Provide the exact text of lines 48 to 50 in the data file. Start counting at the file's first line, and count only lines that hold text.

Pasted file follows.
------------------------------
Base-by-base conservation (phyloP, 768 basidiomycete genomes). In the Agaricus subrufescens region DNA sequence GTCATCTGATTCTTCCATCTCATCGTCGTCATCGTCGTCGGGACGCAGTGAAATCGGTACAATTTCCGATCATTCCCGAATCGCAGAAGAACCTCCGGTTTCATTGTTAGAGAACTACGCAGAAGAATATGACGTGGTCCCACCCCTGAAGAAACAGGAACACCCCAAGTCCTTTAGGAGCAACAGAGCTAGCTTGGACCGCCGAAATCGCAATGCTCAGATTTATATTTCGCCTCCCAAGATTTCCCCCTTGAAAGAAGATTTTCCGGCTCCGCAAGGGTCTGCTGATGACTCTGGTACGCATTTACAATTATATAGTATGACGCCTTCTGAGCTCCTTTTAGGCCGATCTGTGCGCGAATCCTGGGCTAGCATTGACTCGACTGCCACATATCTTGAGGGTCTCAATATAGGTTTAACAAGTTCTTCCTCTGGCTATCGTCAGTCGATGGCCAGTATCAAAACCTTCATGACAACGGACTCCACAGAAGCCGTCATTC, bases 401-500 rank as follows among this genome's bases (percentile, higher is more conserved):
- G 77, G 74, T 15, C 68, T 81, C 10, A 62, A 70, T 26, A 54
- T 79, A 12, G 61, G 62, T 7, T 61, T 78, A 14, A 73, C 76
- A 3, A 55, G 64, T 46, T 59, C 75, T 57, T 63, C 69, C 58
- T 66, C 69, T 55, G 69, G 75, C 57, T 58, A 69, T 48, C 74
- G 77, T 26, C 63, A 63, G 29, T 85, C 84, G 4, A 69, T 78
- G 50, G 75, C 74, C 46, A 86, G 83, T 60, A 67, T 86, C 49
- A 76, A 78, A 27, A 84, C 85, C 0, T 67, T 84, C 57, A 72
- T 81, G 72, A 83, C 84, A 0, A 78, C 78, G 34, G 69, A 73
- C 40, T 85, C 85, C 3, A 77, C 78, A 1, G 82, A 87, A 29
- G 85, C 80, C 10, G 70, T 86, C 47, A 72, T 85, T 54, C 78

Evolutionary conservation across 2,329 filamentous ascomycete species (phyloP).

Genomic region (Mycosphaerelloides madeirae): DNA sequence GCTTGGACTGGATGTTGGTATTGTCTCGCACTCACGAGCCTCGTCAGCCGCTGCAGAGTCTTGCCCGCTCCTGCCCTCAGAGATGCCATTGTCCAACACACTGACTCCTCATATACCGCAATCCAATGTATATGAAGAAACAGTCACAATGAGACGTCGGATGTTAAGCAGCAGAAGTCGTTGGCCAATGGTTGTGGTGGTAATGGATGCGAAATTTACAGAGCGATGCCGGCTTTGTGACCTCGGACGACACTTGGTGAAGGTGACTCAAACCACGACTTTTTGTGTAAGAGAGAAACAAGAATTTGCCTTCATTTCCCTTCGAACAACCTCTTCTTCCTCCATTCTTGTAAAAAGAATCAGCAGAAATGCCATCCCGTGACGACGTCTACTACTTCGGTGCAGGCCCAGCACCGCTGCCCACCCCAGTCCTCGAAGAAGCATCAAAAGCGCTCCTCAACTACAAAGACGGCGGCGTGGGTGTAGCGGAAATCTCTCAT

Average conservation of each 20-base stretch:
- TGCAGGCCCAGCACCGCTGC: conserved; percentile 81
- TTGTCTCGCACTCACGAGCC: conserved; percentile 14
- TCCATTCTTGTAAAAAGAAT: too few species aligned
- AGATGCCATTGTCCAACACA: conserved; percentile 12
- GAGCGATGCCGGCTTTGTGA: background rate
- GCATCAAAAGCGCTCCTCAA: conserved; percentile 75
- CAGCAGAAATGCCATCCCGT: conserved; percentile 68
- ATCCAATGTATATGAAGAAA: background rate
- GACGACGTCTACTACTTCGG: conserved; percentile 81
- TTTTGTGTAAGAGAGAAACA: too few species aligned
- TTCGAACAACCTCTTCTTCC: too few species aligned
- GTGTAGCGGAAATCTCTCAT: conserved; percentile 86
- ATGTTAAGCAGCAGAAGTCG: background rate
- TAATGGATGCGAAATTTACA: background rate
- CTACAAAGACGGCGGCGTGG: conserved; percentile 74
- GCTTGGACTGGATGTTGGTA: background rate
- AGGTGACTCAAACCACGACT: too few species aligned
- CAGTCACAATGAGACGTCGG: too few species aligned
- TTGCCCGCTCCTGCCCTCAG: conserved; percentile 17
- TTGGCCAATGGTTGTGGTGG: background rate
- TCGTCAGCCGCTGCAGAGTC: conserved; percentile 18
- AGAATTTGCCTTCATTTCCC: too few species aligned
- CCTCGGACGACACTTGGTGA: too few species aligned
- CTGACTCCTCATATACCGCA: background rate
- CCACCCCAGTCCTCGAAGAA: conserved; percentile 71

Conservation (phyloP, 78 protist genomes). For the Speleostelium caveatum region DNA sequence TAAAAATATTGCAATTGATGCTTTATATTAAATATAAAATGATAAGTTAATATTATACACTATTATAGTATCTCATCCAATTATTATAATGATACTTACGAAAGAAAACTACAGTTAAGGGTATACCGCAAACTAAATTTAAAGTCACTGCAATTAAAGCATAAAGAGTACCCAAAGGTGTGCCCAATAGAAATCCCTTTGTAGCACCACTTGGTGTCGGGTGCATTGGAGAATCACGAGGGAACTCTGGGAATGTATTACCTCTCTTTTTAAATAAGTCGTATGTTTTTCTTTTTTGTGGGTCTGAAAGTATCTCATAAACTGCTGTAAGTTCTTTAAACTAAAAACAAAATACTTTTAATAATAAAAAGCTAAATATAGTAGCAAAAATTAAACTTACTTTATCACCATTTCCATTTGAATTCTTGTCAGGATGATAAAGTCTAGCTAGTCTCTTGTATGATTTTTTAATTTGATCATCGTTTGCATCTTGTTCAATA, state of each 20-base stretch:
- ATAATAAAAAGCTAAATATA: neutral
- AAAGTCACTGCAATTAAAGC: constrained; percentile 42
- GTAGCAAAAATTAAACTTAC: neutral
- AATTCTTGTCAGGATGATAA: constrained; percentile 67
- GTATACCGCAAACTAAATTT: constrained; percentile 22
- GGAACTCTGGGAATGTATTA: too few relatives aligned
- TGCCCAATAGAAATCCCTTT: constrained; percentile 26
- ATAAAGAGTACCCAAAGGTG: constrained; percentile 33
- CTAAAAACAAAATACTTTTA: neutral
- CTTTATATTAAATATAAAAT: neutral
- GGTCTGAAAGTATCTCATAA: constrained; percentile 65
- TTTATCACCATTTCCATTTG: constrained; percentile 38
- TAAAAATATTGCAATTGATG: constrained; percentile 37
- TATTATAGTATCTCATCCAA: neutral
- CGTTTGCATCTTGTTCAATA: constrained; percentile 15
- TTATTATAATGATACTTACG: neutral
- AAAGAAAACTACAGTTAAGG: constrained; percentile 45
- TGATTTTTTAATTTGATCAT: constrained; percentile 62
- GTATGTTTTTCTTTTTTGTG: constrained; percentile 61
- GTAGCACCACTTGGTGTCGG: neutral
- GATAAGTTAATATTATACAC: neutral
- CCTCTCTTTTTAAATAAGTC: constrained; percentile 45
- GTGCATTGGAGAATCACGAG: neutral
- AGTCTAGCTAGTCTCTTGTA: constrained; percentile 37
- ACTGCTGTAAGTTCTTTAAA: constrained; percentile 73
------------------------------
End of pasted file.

- ATAAAGAGTACCCAAAGGTG: constrained; percentile 33
- CTAAAAACAAAATACTTTTA: neutral
- CTTTATATTAAATATAAAAT: neutral